• The self-charging/re-charging design of this vehicle is obviously not limited to tunnels or conduits. The use of differential water flow velocities for power generation is equally applicable to prevailing current situations, tidal bores, and/or other situations involving water movement.
  • The use of propulsive-thruster motors as part of a non-tracked neutrally buoyant underwater vehicle will allow the machine to be propelled through the water in the “thruster mode” or alternatively recharge the vehicle in the “generator mode”. Large diameter low-pitch propellers may be used for vehicle locomotion then the propeller pitch can be remotely altered to become a low-speed high-pitch electrical generator. Appropriate solid state permanent magnet motor-generators are readily available technology.
  • The other structure of interest in FIG. 1A is the cable spool 50, further details of which are given below, on which is wound a length of the cable 30 inside the housing 16. As described above, submersible 12 need not necessarily obtain its electric power through the cable which thereby can be relatively thin and light. Moreover, of course, since the submersible unspools and spools its cable 30 it need not drag a long length of cable.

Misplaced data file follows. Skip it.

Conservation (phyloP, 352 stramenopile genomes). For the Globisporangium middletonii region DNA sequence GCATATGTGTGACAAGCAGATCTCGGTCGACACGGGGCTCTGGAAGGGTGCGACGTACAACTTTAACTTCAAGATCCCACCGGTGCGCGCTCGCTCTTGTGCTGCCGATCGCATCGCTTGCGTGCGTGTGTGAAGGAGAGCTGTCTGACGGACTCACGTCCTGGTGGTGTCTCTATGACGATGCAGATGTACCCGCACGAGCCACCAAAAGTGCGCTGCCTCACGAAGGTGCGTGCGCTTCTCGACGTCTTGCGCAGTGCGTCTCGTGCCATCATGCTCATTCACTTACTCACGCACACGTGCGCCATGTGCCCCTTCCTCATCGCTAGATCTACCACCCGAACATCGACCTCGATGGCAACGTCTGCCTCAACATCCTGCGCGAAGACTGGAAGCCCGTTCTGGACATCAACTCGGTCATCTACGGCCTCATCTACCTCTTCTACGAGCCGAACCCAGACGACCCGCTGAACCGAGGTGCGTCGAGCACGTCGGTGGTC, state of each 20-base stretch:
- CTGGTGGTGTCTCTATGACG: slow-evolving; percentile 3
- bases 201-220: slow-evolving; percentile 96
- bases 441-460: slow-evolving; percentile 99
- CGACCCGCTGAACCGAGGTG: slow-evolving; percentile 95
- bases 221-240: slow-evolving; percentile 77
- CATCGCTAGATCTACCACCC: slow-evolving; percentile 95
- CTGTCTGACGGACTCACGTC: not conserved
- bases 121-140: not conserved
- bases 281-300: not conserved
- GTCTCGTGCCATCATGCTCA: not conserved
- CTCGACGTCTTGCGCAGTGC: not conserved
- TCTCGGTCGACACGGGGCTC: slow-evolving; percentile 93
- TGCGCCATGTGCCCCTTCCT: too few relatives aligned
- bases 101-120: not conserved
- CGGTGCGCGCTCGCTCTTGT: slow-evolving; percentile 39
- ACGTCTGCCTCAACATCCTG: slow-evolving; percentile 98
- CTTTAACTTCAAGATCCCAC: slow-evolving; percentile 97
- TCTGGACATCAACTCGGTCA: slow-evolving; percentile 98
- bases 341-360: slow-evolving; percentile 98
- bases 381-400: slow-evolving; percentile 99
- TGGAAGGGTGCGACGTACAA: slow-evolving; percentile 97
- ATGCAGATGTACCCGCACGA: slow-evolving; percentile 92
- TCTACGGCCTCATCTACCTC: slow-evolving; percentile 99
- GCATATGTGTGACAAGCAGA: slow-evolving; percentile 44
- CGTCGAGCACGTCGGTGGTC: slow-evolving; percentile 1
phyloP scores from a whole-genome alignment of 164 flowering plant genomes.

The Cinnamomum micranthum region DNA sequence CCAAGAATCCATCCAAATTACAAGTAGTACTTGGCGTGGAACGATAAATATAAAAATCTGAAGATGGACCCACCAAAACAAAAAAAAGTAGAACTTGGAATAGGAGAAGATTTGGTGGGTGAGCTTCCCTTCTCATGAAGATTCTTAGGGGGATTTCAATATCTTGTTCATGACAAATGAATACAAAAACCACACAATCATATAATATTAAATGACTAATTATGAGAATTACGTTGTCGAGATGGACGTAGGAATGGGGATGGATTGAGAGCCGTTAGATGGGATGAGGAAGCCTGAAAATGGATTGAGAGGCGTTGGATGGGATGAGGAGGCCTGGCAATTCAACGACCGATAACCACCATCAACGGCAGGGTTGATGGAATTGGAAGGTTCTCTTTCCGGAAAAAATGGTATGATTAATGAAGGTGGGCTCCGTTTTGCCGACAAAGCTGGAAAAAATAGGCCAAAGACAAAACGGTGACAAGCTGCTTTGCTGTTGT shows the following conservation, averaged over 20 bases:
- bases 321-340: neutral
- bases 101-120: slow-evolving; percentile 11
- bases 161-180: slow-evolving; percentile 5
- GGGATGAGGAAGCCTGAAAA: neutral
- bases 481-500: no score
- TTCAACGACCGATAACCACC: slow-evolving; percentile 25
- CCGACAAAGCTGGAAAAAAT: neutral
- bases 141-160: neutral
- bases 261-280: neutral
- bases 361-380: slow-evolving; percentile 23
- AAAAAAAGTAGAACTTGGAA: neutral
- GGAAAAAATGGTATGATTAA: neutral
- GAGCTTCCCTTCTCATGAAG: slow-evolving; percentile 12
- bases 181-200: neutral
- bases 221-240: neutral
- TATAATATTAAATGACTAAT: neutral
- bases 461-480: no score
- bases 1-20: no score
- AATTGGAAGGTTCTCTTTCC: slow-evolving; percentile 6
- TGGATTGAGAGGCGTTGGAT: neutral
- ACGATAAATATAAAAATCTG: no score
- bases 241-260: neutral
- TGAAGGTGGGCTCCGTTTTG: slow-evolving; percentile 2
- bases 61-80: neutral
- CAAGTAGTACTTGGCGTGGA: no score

• Hence, in accordance with this disclosure the submersible has the ability to stop its progress through the conduit and remain stationary within the conduit. The water flowing around the submersible spins the impellers in turbines 44 a, 44 b to generate electrical current to recharge the battery. In other embodiments the submersible may carry devices to slow its progress relative to the flowing water. In that case, the struts 36 a, 36 b need not be deployed in order to stop the vehicle in the conduit.